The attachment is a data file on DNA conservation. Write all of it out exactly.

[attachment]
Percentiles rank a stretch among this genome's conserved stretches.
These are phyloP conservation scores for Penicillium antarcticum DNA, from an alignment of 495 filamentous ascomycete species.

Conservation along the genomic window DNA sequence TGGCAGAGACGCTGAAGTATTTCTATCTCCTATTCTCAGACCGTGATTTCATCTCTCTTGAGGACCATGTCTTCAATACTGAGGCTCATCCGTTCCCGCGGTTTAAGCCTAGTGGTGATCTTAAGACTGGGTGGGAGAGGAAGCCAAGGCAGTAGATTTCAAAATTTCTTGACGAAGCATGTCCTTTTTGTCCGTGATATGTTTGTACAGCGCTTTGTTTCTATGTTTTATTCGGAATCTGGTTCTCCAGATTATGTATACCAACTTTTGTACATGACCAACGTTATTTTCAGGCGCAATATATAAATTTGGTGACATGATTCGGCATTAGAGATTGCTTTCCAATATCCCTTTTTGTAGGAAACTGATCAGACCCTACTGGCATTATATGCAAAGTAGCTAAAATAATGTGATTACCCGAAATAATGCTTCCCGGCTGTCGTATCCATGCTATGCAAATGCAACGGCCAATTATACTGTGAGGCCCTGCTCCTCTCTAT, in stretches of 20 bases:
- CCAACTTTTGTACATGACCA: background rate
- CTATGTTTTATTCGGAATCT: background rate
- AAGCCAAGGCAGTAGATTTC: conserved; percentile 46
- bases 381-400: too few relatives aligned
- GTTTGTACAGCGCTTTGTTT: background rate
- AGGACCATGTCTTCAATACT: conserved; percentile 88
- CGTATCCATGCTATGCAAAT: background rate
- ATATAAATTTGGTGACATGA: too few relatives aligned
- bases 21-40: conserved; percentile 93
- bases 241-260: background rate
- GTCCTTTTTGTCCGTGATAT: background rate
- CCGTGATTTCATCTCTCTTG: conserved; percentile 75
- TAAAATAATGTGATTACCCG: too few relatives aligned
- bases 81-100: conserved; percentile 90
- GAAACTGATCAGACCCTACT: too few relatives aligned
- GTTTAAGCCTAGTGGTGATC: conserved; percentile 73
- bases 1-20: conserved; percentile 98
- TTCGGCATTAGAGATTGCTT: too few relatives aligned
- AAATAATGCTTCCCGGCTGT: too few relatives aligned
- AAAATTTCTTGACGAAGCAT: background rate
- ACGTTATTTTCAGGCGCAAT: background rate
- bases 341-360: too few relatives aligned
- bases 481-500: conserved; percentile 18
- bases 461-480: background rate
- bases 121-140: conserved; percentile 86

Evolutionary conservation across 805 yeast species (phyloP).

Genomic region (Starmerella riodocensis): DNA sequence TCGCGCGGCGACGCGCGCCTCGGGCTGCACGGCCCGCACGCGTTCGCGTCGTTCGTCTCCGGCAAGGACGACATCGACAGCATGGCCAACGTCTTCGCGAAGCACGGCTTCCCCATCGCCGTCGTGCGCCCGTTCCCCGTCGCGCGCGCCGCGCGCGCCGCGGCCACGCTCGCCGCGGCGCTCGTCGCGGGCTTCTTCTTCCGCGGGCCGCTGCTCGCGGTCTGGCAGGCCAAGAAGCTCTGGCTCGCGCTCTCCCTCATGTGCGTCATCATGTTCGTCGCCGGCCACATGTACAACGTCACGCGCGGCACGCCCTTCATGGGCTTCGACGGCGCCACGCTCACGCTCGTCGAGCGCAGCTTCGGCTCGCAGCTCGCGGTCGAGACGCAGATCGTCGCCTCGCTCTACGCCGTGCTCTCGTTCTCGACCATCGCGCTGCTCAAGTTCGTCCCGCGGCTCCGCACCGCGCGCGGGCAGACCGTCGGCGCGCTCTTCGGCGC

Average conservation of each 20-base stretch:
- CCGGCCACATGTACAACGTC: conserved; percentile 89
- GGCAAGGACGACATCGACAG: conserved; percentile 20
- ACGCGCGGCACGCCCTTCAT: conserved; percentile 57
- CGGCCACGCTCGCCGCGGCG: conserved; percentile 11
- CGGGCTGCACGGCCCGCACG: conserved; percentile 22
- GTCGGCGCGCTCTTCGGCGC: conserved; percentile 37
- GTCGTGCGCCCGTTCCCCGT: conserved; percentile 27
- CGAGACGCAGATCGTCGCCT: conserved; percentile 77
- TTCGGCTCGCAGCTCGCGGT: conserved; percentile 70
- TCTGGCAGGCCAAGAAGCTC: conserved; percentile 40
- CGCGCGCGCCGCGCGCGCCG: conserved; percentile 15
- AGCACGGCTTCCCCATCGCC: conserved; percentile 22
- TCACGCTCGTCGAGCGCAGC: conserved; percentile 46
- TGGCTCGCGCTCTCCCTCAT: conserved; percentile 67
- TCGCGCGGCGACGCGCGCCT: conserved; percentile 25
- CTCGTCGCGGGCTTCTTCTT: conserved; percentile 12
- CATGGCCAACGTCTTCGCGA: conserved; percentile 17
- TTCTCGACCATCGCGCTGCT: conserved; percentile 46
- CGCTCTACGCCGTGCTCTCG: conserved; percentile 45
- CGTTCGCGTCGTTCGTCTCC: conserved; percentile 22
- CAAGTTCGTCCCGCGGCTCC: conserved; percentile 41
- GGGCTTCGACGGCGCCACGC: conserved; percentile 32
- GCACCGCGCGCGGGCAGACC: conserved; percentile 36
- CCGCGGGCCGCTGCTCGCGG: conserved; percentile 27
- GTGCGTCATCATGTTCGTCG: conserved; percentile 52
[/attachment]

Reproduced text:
Percentiles rank a stretch among this genome's conserved stretches.
These are phyloP conservation scores for Penicillium antarcticum DNA, from an alignment of 495 filamentous ascomycete species.

Conservation along the genomic window DNA sequence TGGCAGAGACGCTGAAGTATTTCTATCTCCTATTCTCAGACCGTGATTTCATCTCTCTTGAGGACCATGTCTTCAATACTGAGGCTCATCCGTTCCCGCGGTTTAAGCCTAGTGGTGATCTTAAGACTGGGTGGGAGAGGAAGCCAAGGCAGTAGATTTCAAAATTTCTTGACGAAGCATGTCCTTTTTGTCCGTGATATGTTTGTACAGCGCTTTGTTTCTATGTTTTATTCGGAATCTGGTTCTCCAGATTATGTATACCAACTTTTGTACATGACCAACGTTATTTTCAGGCGCAATATATAAATTTGGTGACATGATTCGGCATTAGAGATTGCTTTCCAATATCCCTTTTTGTAGGAAACTGATCAGACCCTACTGGCATTATATGCAAAGTAGCTAAAATAATGTGATTACCCGAAATAATGCTTCCCGGCTGTCGTATCCATGCTATGCAAATGCAACGGCCAATTATACTGTGAGGCCCTGCTCCTCTCTAT, in stretches of 20 bases:
- CCAACTTTTGTACATGACCA: background rate
- CTATGTTTTATTCGGAATCT: background rate
- AAGCCAAGGCAGTAGATTTC: conserved; percentile 46
- bases 381-400: too few relatives aligned
- GTTTGTACAGCGCTTTGTTT: background rate
- AGGACCATGTCTTCAATACT: conserved; percentile 88
- CGTATCCATGCTATGCAAAT: background rate
- ATATAAATTTGGTGACATGA: too few relatives aligned
- bases 21-40: conserved; percentile 93
- bases 241-260: background rate
- GTCCTTTTTGTCCGTGATAT: background rate
- CCGTGATTTCATCTCTCTTG: conserved; percentile 75
- TAAAATAATGTGATTACCCG: too few relatives aligned
- bases 81-100: conserved; percentile 90
- GAAACTGATCAGACCCTACT: too few relatives aligned
- GTTTAAGCCTAGTGGTGATC: conserved; percentile 73
- bases 1-20: conserved; percentile 98
- TTCGGCATTAGAGATTGCTT: too few relatives aligned
- AAATAATGCTTCCCGGCTGT: too few relatives aligned
- AAAATTTCTTGACGAAGCAT: background rate
- ACGTTATTTTCAGGCGCAAT: background rate
- bases 341-360: too few relatives aligned
- bases 481-500: conserved; percentile 18
- bases 461-480: background rate
- bases 121-140: conserved; percentile 86

Evolutionary conservation across 805 yeast species (phyloP).

Genomic region (Starmerella riodocensis): DNA sequence TCGCGCGGCGACGCGCGCCTCGGGCTGCACGGCCCGCACGCGTTCGCGTCGTTCGTCTCCGGCAAGGACGACATCGACAGCATGGCCAACGTCTTCGCGAAGCACGGCTTCCCCATCGCCGTCGTGCGCCCGTTCCCCGTCGCGCGCGCCGCGCGCGCCGCGGCCACGCTCGCCGCGGCGCTCGTCGCGGGCTTCTTCTTCCGCGGGCCGCTGCTCGCGGTCTGGCAGGCCAAGAAGCTCTGGCTCGCGCTCTCCCTCATGTGCGTCATCATGTTCGTCGCCGGCCACATGTACAACGTCACGCGCGGCACGCCCTTCATGGGCTTCGACGGCGCCACGCTCACGCTCGTCGAGCGCAGCTTCGGCTCGCAGCTCGCGGTCGAGACGCAGATCGTCGCCTCGCTCTACGCCGTGCTCTCGTTCTCGACCATCGCGCTGCTCAAGTTCGTCCCGCGGCTCCGCACCGCGCGCGGGCAGACCGTCGGCGCGCTCTTCGGCGC

Average conservation of each 20-base stretch:
- CCGGCCACATGTACAACGTC: conserved; percentile 89
- GGCAAGGACGACATCGACAG: conserved; percentile 20
- ACGCGCGGCACGCCCTTCAT: conserved; percentile 57
- CGGCCACGCTCGCCGCGGCG: conserved; percentile 11
- CGGGCTGCACGGCCCGCACG: conserved; percentile 22
- GTCGGCGCGCTCTTCGGCGC: conserved; percentile 37
- GTCGTGCGCCCGTTCCCCGT: conserved; percentile 27
- CGAGACGCAGATCGTCGCCT: conserved; percentile 77
- TTCGGCTCGCAGCTCGCGGT: conserved; percentile 70
- TCTGGCAGGCCAAGAAGCTC: conserved; percentile 40
- CGCGCGCGCCGCGCGCGCCG: conserved; percentile 15
- AGCACGGCTTCCCCATCGCC: conserved; percentile 22
- TCACGCTCGTCGAGCGCAGC: conserved; percentile 46
- TGGCTCGCGCTCTCCCTCAT: conserved; percentile 67
- TCGCGCGGCGACGCGCGCCT: conserved; percentile 25
- CTCGTCGCGGGCTTCTTCTT: conserved; percentile 12
- CATGGCCAACGTCTTCGCGA: conserved; percentile 17
- TTCTCGACCATCGCGCTGCT: conserved; percentile 46
- CGCTCTACGCCGTGCTCTCG: conserved; percentile 45
- CGTTCGCGTCGTTCGTCTCC: conserved; percentile 22
- CAAGTTCGTCCCGCGGCTCC: conserved; percentile 41
- GGGCTTCGACGGCGCCACGC: conserved; percentile 32
- GCACCGCGCGCGGGCAGACC: conserved; percentile 36
- CCGCGGGCCGCTGCTCGCGG: conserved; percentile 27
- GTGCGTCATCATGTTCGTCG: conserved; percentile 52